Once Neale dropped off his guest, everyone got on the throttle hard and were out of sight within a minute. Dr Don Sudy did his best to keep the support truck on the road in very, very, rough conditions. The dirt road was littered with giant pieces of rock that had been dumped and then spread over the entire span of the road with many of the rocks easily 2 feet wide with sharp edges! I was impressed that he was able to navigate some of the stretches, but it was soon one of our vehicles tires which let us down, a sharp rock instantly deflating it, bringing us to an immediate halt. We were in the middle of rural nowhere south of Kentani near Qolora, and the Daluxolo JS School, while enduring blazing 44 degree Celsius weather!
Dr Don did not waste a second and we heading to the back of the truck to get the spare tire, and we were greeted by dangling safety wire and an empty space were the spare tire used to be! Minor setback in the grand scheme of things…Don made a call to Johann, however only got his voicemail and it was clear they were still on the road. Don left a message and we then made the best of the situation by wandering around and taking pictures of the countryside! It was a bit disconcerting being in a remote rural area, with it being so hot with no signs of anyone coming to help us. Eventually Johann showed up on his motorcycle and after assessing the situation headed to the Kentani to get us help to fix the flat tire. Neale then showed up shortly thereafter with “Elvis” in a beat up truck, left with the tire and returned a while later with it repaired! Total time around 2 hours and 45 minutes, not bad considering where we had got the flat tire! Definitely an adventure!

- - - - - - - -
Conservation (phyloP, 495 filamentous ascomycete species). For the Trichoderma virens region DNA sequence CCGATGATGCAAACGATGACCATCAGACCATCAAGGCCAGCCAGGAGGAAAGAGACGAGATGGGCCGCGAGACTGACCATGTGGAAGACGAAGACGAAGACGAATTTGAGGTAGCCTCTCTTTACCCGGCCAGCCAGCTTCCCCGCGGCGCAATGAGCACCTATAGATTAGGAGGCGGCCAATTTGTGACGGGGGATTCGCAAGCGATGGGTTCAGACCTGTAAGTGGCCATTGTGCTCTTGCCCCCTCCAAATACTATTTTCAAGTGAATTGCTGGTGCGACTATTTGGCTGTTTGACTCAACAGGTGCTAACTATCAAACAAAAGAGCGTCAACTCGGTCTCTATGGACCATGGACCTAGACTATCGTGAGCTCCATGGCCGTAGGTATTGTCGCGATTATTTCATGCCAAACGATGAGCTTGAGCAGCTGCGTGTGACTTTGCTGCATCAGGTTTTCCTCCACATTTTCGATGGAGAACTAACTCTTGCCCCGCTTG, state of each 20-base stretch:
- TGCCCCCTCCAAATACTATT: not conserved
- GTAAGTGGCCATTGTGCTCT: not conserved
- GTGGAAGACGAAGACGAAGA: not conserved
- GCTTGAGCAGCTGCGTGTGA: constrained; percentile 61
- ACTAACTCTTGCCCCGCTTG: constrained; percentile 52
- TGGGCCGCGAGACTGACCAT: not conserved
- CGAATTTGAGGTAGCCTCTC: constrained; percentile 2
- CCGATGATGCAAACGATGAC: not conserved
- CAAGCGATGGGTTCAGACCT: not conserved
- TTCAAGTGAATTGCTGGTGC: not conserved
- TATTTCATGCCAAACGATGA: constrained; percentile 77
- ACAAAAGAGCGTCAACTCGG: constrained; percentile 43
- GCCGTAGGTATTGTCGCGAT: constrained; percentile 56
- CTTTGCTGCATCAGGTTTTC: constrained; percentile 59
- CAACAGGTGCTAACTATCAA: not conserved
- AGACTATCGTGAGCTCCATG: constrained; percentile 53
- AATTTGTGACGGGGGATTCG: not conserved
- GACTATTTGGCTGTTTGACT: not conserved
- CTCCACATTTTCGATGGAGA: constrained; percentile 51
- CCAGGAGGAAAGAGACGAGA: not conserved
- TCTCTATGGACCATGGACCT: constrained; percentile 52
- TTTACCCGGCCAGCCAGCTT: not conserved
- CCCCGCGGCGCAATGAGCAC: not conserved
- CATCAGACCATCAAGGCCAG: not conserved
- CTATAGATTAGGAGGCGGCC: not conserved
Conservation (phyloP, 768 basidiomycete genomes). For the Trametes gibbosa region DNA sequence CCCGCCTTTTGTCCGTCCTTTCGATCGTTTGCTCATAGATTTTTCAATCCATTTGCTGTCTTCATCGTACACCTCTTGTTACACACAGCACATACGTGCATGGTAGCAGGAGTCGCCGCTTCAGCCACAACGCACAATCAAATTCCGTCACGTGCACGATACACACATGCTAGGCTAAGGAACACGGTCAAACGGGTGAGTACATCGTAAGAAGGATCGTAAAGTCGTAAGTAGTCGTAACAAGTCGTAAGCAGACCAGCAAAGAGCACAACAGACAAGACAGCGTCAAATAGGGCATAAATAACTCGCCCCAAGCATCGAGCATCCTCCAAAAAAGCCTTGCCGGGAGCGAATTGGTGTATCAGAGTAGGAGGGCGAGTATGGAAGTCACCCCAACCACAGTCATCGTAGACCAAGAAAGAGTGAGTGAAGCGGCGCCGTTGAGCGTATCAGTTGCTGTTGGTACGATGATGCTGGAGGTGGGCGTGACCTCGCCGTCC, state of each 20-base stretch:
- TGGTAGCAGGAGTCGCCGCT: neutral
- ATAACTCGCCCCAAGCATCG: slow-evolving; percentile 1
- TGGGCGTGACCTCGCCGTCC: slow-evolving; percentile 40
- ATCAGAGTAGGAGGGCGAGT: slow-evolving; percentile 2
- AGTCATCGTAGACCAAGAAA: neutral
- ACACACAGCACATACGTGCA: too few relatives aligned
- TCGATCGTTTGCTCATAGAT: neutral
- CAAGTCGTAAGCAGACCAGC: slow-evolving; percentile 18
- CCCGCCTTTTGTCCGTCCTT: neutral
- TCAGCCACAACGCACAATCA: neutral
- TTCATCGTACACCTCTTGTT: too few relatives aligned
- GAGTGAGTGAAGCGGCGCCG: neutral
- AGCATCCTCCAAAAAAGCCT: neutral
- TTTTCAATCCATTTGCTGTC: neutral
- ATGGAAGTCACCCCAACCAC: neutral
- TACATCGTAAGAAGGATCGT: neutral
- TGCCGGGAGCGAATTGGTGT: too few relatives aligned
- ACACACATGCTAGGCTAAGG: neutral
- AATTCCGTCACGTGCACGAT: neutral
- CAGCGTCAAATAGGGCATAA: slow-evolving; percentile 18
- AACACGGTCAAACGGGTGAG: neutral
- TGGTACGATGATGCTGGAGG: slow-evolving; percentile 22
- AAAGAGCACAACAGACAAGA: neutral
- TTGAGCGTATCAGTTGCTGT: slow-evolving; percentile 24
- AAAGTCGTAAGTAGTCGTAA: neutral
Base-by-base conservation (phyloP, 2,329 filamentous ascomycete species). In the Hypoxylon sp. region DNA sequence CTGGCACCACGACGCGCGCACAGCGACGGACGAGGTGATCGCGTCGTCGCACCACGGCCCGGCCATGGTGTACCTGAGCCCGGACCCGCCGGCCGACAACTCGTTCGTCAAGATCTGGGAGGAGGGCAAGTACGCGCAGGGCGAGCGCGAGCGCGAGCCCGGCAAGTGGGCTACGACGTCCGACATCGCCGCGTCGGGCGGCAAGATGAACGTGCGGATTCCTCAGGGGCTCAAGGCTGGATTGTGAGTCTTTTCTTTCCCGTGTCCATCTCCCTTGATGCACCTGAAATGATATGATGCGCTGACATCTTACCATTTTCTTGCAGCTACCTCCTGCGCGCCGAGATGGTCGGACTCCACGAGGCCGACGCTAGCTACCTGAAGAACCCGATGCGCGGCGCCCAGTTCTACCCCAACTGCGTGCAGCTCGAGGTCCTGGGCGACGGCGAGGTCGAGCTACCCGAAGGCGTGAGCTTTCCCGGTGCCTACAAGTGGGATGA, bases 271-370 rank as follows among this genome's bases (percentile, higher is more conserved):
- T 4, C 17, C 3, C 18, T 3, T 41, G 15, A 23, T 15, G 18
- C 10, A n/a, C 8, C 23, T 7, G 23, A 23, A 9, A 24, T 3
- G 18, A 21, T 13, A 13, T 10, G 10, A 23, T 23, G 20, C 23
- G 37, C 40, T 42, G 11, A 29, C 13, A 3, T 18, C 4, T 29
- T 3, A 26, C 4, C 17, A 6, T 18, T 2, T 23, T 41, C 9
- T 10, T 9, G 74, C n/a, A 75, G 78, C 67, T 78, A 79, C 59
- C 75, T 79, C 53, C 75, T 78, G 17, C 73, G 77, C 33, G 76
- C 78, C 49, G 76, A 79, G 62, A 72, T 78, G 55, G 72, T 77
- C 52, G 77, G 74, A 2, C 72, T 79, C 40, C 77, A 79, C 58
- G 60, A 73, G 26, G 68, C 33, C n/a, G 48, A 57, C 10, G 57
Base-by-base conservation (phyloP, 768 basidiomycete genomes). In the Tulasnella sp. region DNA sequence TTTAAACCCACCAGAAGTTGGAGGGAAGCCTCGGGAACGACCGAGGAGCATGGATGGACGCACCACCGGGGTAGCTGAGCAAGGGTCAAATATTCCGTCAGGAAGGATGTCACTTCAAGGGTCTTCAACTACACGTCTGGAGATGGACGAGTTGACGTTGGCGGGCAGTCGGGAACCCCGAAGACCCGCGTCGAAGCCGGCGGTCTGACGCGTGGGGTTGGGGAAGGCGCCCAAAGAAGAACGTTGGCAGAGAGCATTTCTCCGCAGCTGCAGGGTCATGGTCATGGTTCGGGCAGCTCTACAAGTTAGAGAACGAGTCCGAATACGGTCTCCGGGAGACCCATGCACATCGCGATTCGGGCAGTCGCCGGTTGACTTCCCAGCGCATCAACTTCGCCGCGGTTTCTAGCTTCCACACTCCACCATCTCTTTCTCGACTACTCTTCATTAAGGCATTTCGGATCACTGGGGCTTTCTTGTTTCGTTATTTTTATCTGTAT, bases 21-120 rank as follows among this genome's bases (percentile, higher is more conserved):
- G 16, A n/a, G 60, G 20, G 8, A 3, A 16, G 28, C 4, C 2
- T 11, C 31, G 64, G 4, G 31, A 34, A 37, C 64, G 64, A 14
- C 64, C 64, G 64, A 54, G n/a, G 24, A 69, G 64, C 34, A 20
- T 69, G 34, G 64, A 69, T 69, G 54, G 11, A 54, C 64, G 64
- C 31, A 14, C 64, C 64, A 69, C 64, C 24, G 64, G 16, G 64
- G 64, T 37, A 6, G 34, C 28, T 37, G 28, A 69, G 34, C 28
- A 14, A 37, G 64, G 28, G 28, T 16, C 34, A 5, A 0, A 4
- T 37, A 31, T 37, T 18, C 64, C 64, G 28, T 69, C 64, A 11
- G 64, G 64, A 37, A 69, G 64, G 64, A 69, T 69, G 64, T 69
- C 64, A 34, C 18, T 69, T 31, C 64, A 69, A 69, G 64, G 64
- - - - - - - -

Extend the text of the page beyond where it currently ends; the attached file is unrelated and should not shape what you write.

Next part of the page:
Dr Don did an exceptional job of getting us to Kentani without getting another puncture on the treacherous rocks! We took a quick break in the town and I watched as Anthony and Johann joked with some local children, who were so animated with their hand gestures it looked like they were giving directions! I laughed at the situation and was again impressed at how the motorcycle was a means of breaking down barriers, the throng of children surrounding Anthony and Johann proof positive that you can be an ambassador for kindness while on a bike!